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Thursday, 22 November 1973
Page: 3735

Dr PATTERSON (Dawson) (Minister for Northern Development and Minister for the Northern Territory) - The Government rejects the amendment. Again, I will have to answer certain statements that have been made. In my earlier reply, I gave the reasons why the Australian Government had adopted an even handed approach between the Arab States and Israel. These reasons were made quite public by the Minister for Primary Industry (Senator Wriedt) in a Press statement released on 30 October 1973. Let me read from that Press statement. It states:

When fighting broke out, the Board reversed its earlier decision-

As somebody said, it welshed on the decision to which it had already agreed and of which it had notified the Egyptian Government. I return to the Press statement:

When fighting broke out, the Board reversed its earlier decision and indicated to the Government that any business transacted with Egypt would need to be on a cass basis. The Board also indicated that if the Government wishes credit terms extended to Egypt, then the costs and risk in full should be borne by the Government.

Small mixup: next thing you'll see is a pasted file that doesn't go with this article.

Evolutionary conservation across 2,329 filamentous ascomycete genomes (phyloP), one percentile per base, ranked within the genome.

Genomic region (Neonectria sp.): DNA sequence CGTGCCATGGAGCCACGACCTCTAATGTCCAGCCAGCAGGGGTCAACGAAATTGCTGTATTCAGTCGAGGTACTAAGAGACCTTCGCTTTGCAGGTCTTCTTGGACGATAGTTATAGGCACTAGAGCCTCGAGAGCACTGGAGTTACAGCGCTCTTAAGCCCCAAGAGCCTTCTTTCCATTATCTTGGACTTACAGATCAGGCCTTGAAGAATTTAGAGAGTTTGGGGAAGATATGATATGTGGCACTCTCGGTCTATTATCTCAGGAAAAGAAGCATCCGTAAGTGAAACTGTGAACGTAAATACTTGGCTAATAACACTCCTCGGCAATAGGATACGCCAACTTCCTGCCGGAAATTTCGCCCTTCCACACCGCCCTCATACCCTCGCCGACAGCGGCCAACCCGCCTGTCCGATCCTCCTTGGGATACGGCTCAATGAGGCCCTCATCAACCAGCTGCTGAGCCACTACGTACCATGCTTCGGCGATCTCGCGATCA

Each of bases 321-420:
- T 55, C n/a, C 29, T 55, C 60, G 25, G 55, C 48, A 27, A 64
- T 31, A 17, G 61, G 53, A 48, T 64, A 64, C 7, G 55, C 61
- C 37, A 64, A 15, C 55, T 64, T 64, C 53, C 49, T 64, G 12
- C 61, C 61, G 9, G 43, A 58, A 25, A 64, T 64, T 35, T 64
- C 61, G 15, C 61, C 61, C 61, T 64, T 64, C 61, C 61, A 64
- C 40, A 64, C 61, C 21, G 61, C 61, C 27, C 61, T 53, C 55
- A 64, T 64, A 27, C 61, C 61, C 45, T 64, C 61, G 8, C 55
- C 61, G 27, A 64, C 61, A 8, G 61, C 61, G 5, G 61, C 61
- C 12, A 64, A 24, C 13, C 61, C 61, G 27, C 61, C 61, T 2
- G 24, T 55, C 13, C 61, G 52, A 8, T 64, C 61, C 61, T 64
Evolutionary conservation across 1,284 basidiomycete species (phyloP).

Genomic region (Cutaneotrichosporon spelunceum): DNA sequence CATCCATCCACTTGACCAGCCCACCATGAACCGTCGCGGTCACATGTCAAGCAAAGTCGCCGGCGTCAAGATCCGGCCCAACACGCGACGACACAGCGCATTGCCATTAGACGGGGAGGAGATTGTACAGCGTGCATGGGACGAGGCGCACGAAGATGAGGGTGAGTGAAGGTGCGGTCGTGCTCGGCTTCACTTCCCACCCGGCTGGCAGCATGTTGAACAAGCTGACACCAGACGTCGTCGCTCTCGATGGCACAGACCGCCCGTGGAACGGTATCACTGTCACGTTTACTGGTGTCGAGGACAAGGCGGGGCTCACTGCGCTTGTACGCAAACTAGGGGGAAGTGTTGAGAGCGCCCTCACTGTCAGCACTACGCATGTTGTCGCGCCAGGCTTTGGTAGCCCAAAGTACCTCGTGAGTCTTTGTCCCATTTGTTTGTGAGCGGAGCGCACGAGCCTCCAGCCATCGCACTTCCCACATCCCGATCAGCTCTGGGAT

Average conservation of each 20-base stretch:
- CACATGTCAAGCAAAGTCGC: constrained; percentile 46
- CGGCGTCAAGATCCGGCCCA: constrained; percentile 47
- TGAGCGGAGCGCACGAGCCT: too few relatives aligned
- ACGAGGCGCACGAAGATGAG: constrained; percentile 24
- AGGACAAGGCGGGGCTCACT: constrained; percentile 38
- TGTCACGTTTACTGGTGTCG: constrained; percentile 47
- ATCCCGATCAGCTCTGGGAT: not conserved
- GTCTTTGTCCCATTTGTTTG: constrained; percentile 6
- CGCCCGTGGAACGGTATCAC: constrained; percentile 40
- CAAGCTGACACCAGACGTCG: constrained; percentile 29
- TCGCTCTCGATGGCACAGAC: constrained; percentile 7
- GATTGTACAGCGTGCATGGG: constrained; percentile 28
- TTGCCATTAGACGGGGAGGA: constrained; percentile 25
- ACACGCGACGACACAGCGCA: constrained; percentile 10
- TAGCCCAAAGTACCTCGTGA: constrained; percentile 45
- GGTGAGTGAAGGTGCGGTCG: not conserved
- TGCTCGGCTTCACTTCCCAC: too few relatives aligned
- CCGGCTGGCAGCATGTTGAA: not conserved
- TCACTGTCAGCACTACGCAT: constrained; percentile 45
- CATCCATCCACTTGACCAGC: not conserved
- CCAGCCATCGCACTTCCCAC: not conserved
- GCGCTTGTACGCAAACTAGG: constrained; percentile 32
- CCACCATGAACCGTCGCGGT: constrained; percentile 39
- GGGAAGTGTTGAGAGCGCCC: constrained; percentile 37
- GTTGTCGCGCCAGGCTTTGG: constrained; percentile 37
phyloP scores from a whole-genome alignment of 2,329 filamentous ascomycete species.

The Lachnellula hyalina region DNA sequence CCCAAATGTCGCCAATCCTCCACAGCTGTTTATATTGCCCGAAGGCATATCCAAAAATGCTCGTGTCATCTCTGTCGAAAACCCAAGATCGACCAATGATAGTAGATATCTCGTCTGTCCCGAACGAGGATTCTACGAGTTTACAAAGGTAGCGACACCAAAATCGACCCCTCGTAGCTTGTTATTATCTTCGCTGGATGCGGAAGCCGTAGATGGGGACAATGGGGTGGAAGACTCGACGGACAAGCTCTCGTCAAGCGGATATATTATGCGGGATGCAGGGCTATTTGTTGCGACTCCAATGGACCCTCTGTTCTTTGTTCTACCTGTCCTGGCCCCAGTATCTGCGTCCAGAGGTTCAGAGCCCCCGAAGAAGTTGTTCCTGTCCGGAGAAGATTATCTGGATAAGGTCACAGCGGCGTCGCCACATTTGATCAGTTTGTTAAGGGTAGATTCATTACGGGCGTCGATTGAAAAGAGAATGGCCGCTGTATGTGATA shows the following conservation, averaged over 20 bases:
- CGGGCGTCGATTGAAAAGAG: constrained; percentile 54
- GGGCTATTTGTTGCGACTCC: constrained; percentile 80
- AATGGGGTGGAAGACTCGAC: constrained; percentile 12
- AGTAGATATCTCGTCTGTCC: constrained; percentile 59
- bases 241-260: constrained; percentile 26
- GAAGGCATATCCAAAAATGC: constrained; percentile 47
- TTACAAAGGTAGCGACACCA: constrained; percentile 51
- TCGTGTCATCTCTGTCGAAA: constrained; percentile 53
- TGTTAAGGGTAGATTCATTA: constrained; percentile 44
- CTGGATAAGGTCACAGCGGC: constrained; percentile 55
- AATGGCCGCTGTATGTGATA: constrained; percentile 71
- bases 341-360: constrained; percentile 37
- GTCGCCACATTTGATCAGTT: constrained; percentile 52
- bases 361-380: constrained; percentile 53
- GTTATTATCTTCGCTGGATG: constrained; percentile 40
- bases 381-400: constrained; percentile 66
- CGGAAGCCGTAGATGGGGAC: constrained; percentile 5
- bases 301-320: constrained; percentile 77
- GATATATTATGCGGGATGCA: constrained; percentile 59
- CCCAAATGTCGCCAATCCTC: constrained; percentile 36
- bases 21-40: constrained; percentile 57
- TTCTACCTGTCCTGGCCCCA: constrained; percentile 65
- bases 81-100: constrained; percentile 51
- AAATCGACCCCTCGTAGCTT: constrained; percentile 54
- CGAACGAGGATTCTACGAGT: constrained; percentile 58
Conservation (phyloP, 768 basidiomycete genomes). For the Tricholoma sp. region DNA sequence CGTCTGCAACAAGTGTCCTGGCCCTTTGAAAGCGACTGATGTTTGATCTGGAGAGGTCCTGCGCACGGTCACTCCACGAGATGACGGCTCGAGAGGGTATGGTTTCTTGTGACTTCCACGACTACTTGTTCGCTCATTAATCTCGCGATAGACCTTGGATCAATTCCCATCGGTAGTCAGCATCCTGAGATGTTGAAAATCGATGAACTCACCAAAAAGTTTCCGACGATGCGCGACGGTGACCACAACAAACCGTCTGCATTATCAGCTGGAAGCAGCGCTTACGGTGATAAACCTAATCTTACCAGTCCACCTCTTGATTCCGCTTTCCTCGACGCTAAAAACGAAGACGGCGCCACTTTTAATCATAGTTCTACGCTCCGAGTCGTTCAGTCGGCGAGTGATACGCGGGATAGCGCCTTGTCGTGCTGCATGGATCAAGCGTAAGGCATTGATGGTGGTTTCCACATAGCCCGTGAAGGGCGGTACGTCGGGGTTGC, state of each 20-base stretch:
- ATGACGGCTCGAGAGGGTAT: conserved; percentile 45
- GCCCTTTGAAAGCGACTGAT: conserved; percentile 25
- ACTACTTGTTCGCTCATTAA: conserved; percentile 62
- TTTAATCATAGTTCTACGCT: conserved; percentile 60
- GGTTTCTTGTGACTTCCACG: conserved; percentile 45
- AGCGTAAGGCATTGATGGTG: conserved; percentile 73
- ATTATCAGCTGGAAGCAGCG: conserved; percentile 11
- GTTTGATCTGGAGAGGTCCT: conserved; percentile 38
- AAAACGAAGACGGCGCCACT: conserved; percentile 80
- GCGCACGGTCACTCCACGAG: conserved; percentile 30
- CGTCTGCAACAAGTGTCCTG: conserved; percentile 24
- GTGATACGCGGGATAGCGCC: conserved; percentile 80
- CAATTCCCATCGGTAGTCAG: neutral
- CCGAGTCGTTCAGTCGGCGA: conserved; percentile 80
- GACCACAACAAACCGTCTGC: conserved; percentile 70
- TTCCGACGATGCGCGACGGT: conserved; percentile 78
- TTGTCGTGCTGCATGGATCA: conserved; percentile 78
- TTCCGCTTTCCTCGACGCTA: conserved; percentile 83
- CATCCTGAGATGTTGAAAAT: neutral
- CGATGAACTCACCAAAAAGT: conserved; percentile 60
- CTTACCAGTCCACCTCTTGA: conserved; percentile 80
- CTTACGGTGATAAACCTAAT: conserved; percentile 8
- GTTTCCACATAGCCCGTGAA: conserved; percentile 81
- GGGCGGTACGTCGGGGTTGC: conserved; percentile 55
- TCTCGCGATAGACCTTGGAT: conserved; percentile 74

The Minister had replied to the Board that the Australian Government's attitude to the hostilities was that it should have an even handed approach to both sides and should show preference to neither. To agree to the Wheat Board's changed negotiating position with Egypt would have been inconsistent with this neutral approach, the Minister said.

The provision in the Act which the amendment seeks to change was first introduced in 1948. The previous Government took the view that that section was not explicit enough and in fact made a further amendment to it. As was stated quite clearly by Sir Philip McBride on behalf of Mr McEwen, as he then was, that amendment was made to protect the taxpayer. To illustrate the point further, as I mentioned earlier, since 1960 a total of <$285m has been paid by the Government to the wheat industry for stabilisation scheme purposes. As I made it quite clear, the industry also has contributed its share, almost $400m in the first 10 years of the scheme, as the difference between the domestic price, the guaranteed price and the world price. This year, the industry will contribute about $46m. As these tremendous amounts of money, which could mean very large contributions and liability by the Government, are involved this Government insists, just as the previous Government did, that this section should remain as it is in the Act. For that reason the Government rejects the amendment.

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